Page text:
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Born: February 3, 1809, Hamburg, Germany
Died: November 4, 1847, Leipzig, Germany
Overture to A Midsummer Night’s Dream, Opus 21
Felix Mendelssohn grew up in the most cultivated household in Berlin, and it is a measure of the Mendelssohn family’s sophistication that one of their recreations was reading Shakespeare’s plays together in the Schlegel-Tieck German translation. Fanny Mendelssohn later remembered the impact of one play in particular: “We were saying yesterday what an important part the Midsummer Night’s Dream has always played in our home ... We were really brought up on the Midsummer Night’s Dream, and Felix especially made it his own...”
Felix indeed “made it his own” during the summer of 1826, when the 17-year-old composer wrote an overture to that play that remains today the finest music ever inspired by Shakespeare.
Young Mendelssohn captured the spirit of Shakespeare’s play perfectly. The instant this music begins, we feel ourselves transported to the woods outside Athens, where Puck flits mischievously through the forest, the “rude mechanicals” rehearse their play and lovers are mysteriously transformed.
The beginning is magic. Four soft chords lift us into the land of make-believe, and a glistening rush in the violins suggests the gossamer flickering of tiny wings. All seems set when, over heavy stamping, the orchestra shouts out a vigorous tune that ends with a great hee-haw. This is the braying of Bottom, the rustic actor who is transformed into an ass. A cascade of shining chords leads to a surprise—a false ending—and after returning to the flickering “fairyland” of the beginning, the Overture vanishes on the same four chords with which it began.
Program notes by Eric Bromberger.
Ludwig van Beethoven
Born: December 16, 1770, Bonn, Germany
Died: March 26, 1827, Vienna, Austria
Concerto No. 1 in C major for Piano and Orchestra, Opus 15
Beethoven arrived in Vienna in November 1792, not quite 22 years old and completely unknown. Though he wanted to be a composer, he established himself first as a pianist in his adopted city. The Viennese, used to a gentler keyboard style, were amazed by the power and expressiveness of Beethoven’s playing, and he made his early reputation in Vienna for his ability to improvise.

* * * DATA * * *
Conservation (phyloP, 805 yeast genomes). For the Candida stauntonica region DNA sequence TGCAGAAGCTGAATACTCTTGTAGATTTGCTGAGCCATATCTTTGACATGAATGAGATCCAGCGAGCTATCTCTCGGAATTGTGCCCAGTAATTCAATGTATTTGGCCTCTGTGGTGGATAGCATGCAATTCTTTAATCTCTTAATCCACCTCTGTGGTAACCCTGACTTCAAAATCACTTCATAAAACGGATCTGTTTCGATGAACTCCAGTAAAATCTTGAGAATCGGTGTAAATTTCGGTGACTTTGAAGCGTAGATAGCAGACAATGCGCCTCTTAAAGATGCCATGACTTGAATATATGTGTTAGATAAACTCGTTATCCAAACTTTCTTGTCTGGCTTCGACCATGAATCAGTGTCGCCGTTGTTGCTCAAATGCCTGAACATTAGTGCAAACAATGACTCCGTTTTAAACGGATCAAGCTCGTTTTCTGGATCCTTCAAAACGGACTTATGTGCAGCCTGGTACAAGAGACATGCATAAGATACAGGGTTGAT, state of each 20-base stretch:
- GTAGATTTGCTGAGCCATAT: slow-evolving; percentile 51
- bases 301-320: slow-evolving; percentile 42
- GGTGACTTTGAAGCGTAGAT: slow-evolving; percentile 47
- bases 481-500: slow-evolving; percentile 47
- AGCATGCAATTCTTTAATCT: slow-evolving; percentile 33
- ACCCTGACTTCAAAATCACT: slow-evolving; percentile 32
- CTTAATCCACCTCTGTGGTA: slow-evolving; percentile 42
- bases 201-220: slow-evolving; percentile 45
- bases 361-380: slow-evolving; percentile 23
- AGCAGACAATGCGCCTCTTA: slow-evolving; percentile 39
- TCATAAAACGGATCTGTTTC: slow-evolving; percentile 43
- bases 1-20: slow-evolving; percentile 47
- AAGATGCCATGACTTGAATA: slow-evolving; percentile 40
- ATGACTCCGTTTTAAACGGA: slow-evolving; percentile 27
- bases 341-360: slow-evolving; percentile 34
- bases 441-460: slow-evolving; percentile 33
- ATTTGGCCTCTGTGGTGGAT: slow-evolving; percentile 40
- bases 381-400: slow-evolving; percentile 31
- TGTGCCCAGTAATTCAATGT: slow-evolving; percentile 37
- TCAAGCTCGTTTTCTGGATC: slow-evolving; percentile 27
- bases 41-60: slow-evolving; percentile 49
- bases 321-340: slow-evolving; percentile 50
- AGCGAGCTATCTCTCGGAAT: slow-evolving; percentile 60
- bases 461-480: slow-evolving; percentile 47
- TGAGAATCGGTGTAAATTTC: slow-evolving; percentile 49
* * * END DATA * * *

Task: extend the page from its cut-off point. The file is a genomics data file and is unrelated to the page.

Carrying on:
Beethoven may have been a confident pianist, but as a composer he was much less sure of himself, particularly with the specter of Mozart’s 27 piano concertos behind him. Mozart had raised the piano concerto from a mere entertainment vehicle to the sophisticated and expressive form in which he composed some of his greatest music, and Beethoven recognized that any concerto he wrote would have to meet that standard. Not surprisingly, the influence of Mozart’s piano concertos can be felt very firmly in Beethoven’s First, premiered in 1798.
The First Piano Concerto’s opening movement, marked Allegro con brio, begins very quietly with the simplest of figures; yet seconds later this very figure thunders to life with all the power one expects from Beethoven. Violins sing the flowing second subject, and then the piano enters with entirely new material. The writing for piano here is graceful and accomplished, but—as in Mozart’s concertos—not particularly virtuosic: the emphasis is on musical values as an end in themselves rather than on virtuosic display.
Solo piano opens the Largo with that movement’s main idea, melodic and extremely ornate; the solo clarinet assumes an important role in this movement with a part so expressive that at moments the music is reminiscent of Mozart’s Clarinet Concerto. Solo piano again opens the concluding Allegro scherzando, and its lively rondo tune is quickly answered by the boisterous orchestra. Along the way, Beethoven offers the soloist two brief cadenzas.
Program notes by Eric Bromberger.
Born: April 1, 1873, Semyonovo, district of Starorusky, Russia
Died: March 28,1943, Beverly Hills, California
Symphony No. 2 in E minor, Opus 27
One of the most surprising things about Rachmaninoff’s Second Symphony is that it was written at all. The premiere of his First Symphony in 1897 was a debacle, plunging the composer into a depression so profound that he wrote nothing for several years thereafter. It wasn’t just that the public didn’t like it, or the critics, or his friends, or his colleagues. No one liked it, including its own author. A long series of treatments involving hypnosis by a Dr. Dahl brought him to the point where he could write his Second Piano Concerto, completed in 1900. But it was ten years before Rachmaninoff could face the prospect of writing another symphony. And at first, he told no one about his endeavor.